Lastly, benchmarking is a major contributor to achieving a culture change by sensitizing ingrown organizations to look outside. Where organizations have become insulated from the pace of change in other industries, benchmarking is a powerful approach to overcoming skepticism of their ability to achieve radical change. Seeing the better practices in actual operation elsewhere is the most convincing approach to silencing the disbelievers.
The bottom-line benefit of benchmarking is improved competitiveness and increased value in the eyes of customers. Effective use of benchmarking can develop and implement improvement actions that can help organizations achieve superior levels of customer service. This, in turn, will lead to increased market share, growth, and improved financial results.
There is no doubt that the same significant trends being pursued in other segments of the world will be embraced everywhere. Best practice benchmarking will be seen as a strategic need for organizations. It is a competitive strength when practiced, and can be a fatal weakness when overlooked. Best practice benchmarking is pursued to find and emulate best practices wherever they exist, worldwide, to close the gap, and attain superiority. Benchmarking and best practice mastery are synonymous.
Managing benchmarking and best practice sharing programs in an organization of any size will be an imperative. And there will be an opportunity to leverage the digital, network-connected, electronic environment to conduct best practice exchanges and share best practice knowledge. The intranet and website will be the most obvious and, eventually, ubiquitous mechanism to deliver this need. The corporate web-site (Figure 8) will become the central resource for delivering:
a) organization models to show the connection to best practices,
b) bulletin boards to provide a message inquiry posting service,
c) a reference library for professional assistance with literature searches,
d) best practice repositories to capture and archive best practices for sharing throughout the organization,
e) benchmarking guides and tutorials to make the benchmarking process available just-in-time, in bite-size pieces, for learning and application when needed,
f) chat rooms where current and emerging interests can be discussed, analyzed, and solutions found,
g) recent contact listings for best practice exchange - as opposed to visits, which imply travel and are probably not necessary or minimized in the electronic world,
h) a directory of other recommended websites deemed productive for assistance in any aspect of best practice capture, sharing, and adoption, and
i) a directory to the internal network of individuals responsible for benchmarking competency in their respective organizations.
Software-based benchmarking solution suites - from a process tutorial, to an electronic reference guide, to the wide array of software, collaborative groupware and digital job performance aids - will become accepted practice for conducting benchmarking electronically. And with the flattening of organizations resulting in lean resources, some best practice initiatives will be outsourced to third parties on a collaborative basis. These would include professional associations, consortia, benchmarking centers, and consultants with the requisite competencies.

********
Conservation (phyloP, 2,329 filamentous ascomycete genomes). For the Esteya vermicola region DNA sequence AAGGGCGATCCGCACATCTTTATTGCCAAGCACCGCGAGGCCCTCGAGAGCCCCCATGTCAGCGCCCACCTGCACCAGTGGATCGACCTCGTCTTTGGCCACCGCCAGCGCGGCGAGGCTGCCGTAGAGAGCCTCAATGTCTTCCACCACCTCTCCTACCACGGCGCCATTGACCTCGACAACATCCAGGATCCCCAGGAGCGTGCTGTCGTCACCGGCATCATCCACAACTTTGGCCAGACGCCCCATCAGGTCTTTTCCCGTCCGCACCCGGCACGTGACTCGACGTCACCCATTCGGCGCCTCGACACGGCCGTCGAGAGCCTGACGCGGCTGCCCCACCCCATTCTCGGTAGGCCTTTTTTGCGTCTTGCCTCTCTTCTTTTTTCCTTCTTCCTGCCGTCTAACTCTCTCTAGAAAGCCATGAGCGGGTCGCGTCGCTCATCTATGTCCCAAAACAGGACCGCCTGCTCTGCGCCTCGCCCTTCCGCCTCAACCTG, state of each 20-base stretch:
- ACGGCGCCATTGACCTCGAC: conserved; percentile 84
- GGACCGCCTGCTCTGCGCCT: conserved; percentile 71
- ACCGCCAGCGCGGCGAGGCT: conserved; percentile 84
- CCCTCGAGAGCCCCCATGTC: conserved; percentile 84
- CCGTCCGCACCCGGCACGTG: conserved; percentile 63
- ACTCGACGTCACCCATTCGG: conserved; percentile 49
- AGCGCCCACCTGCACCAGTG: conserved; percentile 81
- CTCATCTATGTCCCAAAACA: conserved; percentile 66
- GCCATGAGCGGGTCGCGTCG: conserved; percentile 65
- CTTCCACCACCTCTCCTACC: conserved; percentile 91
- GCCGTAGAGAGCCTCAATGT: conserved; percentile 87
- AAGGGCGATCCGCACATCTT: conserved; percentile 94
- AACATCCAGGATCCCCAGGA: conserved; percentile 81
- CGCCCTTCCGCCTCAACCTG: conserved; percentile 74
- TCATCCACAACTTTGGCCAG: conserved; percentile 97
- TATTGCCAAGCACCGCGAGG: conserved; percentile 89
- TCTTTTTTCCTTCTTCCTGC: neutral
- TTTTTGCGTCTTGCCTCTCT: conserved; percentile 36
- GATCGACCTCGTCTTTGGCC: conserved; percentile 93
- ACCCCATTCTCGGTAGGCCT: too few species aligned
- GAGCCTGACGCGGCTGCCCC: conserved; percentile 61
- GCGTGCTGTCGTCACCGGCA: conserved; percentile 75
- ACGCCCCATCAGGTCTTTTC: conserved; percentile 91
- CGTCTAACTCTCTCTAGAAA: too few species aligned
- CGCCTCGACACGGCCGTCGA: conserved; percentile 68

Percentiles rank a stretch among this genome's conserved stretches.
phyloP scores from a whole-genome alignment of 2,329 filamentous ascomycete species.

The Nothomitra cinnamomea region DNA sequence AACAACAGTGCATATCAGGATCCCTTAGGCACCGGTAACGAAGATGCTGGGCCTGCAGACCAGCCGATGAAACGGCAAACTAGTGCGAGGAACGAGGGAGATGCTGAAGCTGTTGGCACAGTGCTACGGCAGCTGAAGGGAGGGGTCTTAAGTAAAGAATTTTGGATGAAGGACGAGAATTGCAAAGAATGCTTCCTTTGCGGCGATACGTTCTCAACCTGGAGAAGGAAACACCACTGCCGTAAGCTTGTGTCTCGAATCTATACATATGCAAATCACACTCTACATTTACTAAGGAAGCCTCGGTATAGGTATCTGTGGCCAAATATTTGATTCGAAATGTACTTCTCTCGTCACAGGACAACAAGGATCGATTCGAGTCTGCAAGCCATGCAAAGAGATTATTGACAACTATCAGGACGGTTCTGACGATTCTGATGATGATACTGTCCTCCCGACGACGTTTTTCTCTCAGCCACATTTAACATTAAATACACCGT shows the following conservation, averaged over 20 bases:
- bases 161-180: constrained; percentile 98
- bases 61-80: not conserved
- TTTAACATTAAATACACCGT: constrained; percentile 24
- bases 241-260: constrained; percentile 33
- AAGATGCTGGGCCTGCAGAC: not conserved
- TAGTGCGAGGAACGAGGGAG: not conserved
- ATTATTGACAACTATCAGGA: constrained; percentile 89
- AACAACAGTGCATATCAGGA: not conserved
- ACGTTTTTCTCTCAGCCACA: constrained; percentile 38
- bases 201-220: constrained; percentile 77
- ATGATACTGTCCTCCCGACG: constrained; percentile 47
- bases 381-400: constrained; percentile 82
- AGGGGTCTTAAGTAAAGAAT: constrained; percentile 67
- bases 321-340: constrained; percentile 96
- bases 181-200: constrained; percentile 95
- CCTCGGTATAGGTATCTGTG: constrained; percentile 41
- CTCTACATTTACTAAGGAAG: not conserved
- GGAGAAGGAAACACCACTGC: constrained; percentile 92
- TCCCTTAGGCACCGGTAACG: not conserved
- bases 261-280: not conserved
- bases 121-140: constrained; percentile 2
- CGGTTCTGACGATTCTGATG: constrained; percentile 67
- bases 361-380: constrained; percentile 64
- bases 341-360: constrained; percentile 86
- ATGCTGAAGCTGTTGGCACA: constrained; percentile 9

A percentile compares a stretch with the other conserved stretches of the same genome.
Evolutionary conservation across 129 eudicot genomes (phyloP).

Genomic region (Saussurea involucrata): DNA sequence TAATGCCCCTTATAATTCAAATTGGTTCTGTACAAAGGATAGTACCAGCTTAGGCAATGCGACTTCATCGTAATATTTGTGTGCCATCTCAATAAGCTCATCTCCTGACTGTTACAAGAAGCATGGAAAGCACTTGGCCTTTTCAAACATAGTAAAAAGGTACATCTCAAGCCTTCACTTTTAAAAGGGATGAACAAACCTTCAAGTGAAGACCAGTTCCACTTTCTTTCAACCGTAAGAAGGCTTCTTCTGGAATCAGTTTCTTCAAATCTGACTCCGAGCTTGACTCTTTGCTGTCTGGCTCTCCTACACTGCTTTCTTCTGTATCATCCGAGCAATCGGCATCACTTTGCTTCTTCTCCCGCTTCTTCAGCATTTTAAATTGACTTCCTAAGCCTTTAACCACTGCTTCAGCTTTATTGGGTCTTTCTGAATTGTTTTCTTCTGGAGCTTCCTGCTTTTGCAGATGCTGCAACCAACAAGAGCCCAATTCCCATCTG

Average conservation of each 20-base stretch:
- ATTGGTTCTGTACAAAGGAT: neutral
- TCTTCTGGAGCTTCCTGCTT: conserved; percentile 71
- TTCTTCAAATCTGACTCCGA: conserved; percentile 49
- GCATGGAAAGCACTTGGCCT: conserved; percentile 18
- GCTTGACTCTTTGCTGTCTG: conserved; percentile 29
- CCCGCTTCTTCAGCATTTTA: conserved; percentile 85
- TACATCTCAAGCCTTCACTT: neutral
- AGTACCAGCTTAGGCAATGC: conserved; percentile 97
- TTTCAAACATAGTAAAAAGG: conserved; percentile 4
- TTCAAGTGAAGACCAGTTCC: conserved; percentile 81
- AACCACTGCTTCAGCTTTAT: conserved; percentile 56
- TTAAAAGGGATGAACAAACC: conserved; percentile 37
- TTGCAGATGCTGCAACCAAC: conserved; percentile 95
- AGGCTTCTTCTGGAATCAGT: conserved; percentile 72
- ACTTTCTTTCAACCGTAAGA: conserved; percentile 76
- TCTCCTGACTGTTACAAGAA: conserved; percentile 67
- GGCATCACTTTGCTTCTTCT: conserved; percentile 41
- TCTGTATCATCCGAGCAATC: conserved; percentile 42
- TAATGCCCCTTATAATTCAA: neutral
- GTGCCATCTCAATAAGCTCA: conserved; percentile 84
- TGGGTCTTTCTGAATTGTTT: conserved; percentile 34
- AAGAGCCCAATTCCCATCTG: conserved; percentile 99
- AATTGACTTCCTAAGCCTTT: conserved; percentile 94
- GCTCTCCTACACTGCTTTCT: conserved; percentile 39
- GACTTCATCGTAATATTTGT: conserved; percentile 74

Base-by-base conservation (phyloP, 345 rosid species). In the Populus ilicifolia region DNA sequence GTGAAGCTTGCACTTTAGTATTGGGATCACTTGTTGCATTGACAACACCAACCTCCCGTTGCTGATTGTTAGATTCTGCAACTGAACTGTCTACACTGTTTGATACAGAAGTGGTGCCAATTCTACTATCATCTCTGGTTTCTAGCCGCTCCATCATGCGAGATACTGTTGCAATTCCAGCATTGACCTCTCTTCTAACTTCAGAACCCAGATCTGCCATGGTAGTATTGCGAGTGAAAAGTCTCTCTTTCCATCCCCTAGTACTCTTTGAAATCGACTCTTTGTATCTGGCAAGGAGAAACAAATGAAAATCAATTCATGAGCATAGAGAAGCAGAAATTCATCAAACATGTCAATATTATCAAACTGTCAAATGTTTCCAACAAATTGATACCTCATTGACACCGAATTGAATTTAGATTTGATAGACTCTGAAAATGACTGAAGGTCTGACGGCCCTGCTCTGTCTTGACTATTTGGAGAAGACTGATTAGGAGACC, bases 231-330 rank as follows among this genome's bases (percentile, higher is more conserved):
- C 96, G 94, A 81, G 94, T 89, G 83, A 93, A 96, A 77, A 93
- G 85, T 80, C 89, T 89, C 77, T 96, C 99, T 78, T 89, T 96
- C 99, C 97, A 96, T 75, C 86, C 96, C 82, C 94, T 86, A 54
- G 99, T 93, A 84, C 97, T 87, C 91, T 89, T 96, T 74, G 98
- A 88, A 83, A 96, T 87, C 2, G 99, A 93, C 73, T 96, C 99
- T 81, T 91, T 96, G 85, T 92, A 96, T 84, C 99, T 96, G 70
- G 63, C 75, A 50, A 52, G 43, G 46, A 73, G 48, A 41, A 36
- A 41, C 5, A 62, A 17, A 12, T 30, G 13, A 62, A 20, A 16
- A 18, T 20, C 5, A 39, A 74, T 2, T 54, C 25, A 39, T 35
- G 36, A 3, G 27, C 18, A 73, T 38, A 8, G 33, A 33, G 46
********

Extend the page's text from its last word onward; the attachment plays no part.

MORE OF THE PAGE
Some of the potential capability of the electronic world can be documented (Figure 9); but the full potential will only be revealed, over time, in the approaches developed by creative and innovative individuals involved in advancing the art and science of best practice benchmarking.
This will include a wide range of communication technologies for seamless sharing, in real time, anywhere in the world collapsing time and distance and satisfying the increasing demand for shorter cycle times. Such things as electronic meetings and surveys, videoconferencing, virtual light-boarding, and document management will facilitate the preparation of and allow for best practice exchange without the necessity of expensive and time consuming travel. Intranets will foster people sharing and collaboration within an organization. And extranets - secure, dedicated networks outside an organization among partners - will allow disparate and distance-separated organizations to act as one in completing benchmarking investigations.
Collaborative groupware, the simplest being email and more likely Lotus Notes/Domino, and job performance aids such as process diagramming, lightning speed search engines, electronic surveys, and simulations, when coupled with knowledge-base repositories, will make best practice data and information accessible, searchable, and performance data and best practice information analyses possible from these archives.
Focus for the future is not only on becoming the most efficient operation, but also seeing how best practice knowledge can be embedded in products, services, and processes that serve customers to drive growth. Today the competition is between processes - processes that serve customers. The incorporation of best practice knowledge will be the fundamental way organizations achieve excellence. In a future state this will only be heightened through best practice sharing, innovation, and leveraging intellectual assets through organizational learning conducted electronically.
, Robert C. Benchmarking: The Search For Industry Best Practices That Lead to Superior Performance. Milwaukee, Wisconsin: ASQ Quality Press, 1989.
, Robert C. Business Process Benchmarking: Finding and Implementing Best Practices. Milwaukee, Wisconsin: ASQ Quality Press, 1995.
, Robert C. Global Cases in Benchmarking: Best Practices from Organizations Around the World. Milwaukee, Wisconsin: ASQ Quality Press, 1998.
, Robert C. "Beg, Borrow And Benchmark"- Business Week,
November 30, 1992, pp. 73&74.
, Robert C. and Colbert, Dan N. "The Xerox Quest For Supply Chain Excellence," Supply Chain Management Review, Spring 1997, pp. 82&91.
Ebersole, Phil. "Setting a mark to aim for", Democrat & Chronicle, March 12, 1996, pp. 4B and 8B.
Gutner, Toddi. "Better Your Business: Benchmark It," Business Week,
April 27, 1998, pp. ENT5&6.
Got an opinion? Want to thank Robert C ?
1 more Articles by Robert C